Endometrial Cancer

Endometrial cancer is one of the most common cancers in American women. It is the fourth most common cancer found in women — after breast, lung and colon cancer. Endometrial cancer usually begins in the lining of the uterus, called the endometrium. Endometrial cancer most often occurs after the reproductive years, between the ages of 60 and 70. Endometrial cancer is sometimes called uterine cancer, but there are other cells in the uterus that can become cancerous as well. These form much less common cancers called sarcomas and account for less than 5% of uterine cancers.

Endometrial cancer is often detected at an early stage because it frequently produces vaginal bleeding between menstrual periods or after menopause. If discovered early, this slow-growing cancer is likely to be confined to the uterus. Removing the uterus surgically often eliminates the cancer. In fact, stage I endometrial cancer is successfully treated more than 90 percent of the time. Unfortunately, not everyone can be successfully treated because the cancer may have spread beyond the uterus at the time of diagnosis.

 


Conditions that suggest Endometrial Cancer

Uro-Genital  



Risk factors for Endometrial Cancer

Hormones  

Low Melatonin Level

A 1998 report found an extraordinarily strong correlation between melatonin level and endometrial cancer. Women were selected who appeared that they might have endometrial cancer. The women who in fact did not have endometrial cancer had an average melatonin level of 33. The women who had endometrial cancer had an average melatonin level of 6. There was little overlap between groups – by using melatonin levels alone, 94% of the patients could have been correctly categorized. A 1992 report proposed that decreased melatonin levels could contribute to endometrial cancer.



Symptoms - Reproductive - Female Cycle  

Postmenopausal bleeding

The most common sign of endometrial cancer is unusual bleeding from the vagina, especially bleeding that occurs after passing through menopause.



Counter Indicators
Symptoms - Reproductive - Female Cycle  

Total/radical hysterectomy or hysterectomy with one ovary or hysterectomy with both ovaries




Endometrial Cancer suggests the following may be present

Hormones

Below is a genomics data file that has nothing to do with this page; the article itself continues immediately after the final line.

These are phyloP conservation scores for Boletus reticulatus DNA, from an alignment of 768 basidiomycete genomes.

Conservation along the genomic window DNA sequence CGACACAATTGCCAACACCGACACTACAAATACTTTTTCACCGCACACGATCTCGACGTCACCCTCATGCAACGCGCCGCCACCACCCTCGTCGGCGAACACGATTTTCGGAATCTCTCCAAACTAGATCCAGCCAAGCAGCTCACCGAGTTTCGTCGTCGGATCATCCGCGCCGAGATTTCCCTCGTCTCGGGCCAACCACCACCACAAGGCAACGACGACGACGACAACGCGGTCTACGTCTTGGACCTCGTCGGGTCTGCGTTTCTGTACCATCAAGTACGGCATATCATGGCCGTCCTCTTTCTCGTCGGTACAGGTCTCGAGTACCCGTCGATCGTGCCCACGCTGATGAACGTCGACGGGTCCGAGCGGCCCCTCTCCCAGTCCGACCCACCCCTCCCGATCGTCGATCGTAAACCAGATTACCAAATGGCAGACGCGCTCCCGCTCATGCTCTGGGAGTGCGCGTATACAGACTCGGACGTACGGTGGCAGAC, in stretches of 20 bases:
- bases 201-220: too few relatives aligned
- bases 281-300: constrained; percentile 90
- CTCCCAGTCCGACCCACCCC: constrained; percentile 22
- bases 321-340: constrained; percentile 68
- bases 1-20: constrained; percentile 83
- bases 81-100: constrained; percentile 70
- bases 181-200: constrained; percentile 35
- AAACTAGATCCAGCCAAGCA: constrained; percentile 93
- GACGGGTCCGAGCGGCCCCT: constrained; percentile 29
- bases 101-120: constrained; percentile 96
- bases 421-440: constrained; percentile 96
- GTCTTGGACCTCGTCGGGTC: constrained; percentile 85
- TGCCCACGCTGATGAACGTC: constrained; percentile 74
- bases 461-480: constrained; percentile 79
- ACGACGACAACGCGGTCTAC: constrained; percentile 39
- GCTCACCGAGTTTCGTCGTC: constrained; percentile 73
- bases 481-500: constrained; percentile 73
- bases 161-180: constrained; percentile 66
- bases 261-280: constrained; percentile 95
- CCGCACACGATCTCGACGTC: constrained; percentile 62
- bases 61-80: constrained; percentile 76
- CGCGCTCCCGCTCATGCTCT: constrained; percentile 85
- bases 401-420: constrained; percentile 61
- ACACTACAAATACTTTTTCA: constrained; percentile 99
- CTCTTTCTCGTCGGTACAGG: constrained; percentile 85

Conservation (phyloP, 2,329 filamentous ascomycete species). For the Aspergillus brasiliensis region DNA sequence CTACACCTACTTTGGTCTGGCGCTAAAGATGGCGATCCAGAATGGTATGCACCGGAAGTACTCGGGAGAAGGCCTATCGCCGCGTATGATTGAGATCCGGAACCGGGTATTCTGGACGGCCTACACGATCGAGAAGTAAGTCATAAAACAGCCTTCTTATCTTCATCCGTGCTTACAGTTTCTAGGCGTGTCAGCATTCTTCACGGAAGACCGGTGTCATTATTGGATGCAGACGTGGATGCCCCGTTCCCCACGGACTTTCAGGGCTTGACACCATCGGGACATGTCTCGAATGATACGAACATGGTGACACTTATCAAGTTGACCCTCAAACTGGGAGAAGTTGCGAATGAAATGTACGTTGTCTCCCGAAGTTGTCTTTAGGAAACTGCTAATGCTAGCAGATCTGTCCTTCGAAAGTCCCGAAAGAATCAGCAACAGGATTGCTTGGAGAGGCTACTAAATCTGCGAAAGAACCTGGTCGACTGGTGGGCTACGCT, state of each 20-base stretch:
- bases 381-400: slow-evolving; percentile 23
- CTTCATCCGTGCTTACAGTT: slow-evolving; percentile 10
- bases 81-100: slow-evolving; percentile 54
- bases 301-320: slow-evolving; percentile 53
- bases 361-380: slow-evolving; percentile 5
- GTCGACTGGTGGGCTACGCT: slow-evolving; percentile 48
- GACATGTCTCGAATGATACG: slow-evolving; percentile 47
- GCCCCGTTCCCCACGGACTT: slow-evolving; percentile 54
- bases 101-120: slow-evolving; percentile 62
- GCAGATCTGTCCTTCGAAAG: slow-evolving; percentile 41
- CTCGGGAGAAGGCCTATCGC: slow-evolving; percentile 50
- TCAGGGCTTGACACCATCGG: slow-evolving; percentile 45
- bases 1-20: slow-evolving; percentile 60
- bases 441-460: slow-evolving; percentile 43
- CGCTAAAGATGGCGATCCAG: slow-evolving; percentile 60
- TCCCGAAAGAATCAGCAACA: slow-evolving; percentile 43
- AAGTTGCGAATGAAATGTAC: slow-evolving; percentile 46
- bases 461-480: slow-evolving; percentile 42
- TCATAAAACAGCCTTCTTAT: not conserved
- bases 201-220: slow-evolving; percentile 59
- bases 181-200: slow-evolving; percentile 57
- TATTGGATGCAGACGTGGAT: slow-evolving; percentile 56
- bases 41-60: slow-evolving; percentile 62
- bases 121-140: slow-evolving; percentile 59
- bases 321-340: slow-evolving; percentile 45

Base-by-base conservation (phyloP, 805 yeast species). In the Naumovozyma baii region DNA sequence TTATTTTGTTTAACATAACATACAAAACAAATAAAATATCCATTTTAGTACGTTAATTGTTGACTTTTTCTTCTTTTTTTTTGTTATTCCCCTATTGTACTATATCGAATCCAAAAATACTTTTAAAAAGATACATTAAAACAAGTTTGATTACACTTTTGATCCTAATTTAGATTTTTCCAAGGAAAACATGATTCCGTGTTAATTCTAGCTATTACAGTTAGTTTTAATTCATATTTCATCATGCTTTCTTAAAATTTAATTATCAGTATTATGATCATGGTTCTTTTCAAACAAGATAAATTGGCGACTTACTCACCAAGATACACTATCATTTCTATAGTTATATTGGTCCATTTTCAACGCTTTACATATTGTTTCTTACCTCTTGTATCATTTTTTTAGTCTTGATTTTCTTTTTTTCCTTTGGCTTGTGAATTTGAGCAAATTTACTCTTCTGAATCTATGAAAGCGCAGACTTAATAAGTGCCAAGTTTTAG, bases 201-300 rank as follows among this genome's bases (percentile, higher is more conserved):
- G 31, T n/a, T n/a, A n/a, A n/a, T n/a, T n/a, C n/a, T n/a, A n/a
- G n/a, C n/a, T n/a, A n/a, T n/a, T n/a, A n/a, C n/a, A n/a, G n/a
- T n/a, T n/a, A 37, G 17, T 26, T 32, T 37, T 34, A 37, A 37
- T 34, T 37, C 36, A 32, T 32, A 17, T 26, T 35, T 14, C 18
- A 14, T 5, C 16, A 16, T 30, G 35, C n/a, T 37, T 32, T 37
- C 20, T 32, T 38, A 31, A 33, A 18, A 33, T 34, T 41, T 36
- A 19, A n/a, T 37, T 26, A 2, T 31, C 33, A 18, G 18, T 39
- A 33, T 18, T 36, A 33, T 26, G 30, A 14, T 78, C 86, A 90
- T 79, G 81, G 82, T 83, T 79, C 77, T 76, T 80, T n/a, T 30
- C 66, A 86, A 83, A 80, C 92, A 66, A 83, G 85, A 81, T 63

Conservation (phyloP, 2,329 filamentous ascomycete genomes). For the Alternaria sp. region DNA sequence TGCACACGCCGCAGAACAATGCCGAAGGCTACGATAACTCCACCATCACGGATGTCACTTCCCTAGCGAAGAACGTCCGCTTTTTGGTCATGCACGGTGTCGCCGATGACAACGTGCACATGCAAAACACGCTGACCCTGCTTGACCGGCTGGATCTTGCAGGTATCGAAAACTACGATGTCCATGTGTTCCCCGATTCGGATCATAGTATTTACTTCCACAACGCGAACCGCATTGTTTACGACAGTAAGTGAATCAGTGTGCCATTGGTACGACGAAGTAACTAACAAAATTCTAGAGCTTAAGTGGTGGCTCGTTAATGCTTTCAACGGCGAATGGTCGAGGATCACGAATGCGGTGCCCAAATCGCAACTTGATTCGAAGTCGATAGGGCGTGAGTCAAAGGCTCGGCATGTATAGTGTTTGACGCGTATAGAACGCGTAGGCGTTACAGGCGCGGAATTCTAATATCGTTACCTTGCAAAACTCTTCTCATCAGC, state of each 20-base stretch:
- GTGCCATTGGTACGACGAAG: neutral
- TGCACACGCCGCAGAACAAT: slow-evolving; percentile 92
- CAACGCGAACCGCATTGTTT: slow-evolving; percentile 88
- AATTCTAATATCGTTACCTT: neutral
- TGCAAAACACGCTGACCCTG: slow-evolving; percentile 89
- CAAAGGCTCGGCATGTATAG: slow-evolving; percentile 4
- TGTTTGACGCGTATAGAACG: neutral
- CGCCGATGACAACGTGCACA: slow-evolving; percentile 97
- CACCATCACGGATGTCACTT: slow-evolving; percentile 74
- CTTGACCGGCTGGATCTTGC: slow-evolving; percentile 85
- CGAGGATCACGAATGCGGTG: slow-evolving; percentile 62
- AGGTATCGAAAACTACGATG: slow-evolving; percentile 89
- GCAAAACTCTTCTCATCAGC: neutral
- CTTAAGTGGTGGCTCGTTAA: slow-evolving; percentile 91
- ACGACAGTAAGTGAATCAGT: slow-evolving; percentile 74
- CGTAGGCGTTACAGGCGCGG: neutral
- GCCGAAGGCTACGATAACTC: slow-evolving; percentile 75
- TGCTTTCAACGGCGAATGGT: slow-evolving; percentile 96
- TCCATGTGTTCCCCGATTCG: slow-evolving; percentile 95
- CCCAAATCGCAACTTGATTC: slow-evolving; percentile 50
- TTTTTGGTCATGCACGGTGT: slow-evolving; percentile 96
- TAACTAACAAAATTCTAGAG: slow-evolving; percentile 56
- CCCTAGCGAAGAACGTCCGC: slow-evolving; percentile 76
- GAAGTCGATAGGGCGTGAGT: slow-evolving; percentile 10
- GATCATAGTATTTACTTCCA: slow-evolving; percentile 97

Low Melatonin Level

A 1998 report found an extraordinarily strong correlation between melatonin level and endometrial cancer. Women were selected who appeared that they might have endometrial cancer. The women who in fact did not have endometrial cancer had an average melatonin level of 33. The women who had endometrial cancer had an average melatonin level of 6. There was little overlap between groups – by using melatonin levels alone, 94% of the patients could have been correctly categorized. A 1992 report proposed that decreased melatonin levels could contribute to endometrial cancer.




Endometrial Cancer can lead to

Uro-Genital  



Recommendations for Endometrial Cancer

Botanical  

Maca (Lepidium meyenii)

Women with endometrial cancer should avoid this herb because of possible negative hormonal influences.



Key

Weak or unproven link
Strong or generally accepted link
Proven definite or direct link
Very strongly or absolutely counter-indicative
Reasonably likely to cause problems

Glossary

Cancer

Refers to the various types of malignant neoplasms that contain cells growing out of control and invading adjacent tissues, which may metastasize to distant tissues.

Colon

The part of the large intestine that extends to the rectum. The colon takes the contents of the small intestine, moving them to the rectum by contracting.

Menopause

The cessation of menstruation (usually not official until 12 months have passed without periods), occurring at the average age of 52. As commonly used, the word denotes the time of a woman's life, usually between the ages of 45 and 54, when periods cease and any symptoms of low estrogen levels persist, including hot flashes, insomnia, anxiety, mood swings, loss of libido and vaginal dryness. When these early menopausal symptoms subside, a woman becomes postmenopausal.

Melatonin

The only hormone secreted into the bloodstream by the pineal gland. The hormone appears to inhibit numerous endocrine functions, including the gonadotropic hormones. Research exists on the efficacy of melatonin in treating jet lag and certain sleep disorders. Dosages greater than l milligram have been associated with drowsiness, headaches, disturbances in sleep/wake cycles and is contraindicated in those who are on antidepressive medication. It also negatively influences insulin utilization.

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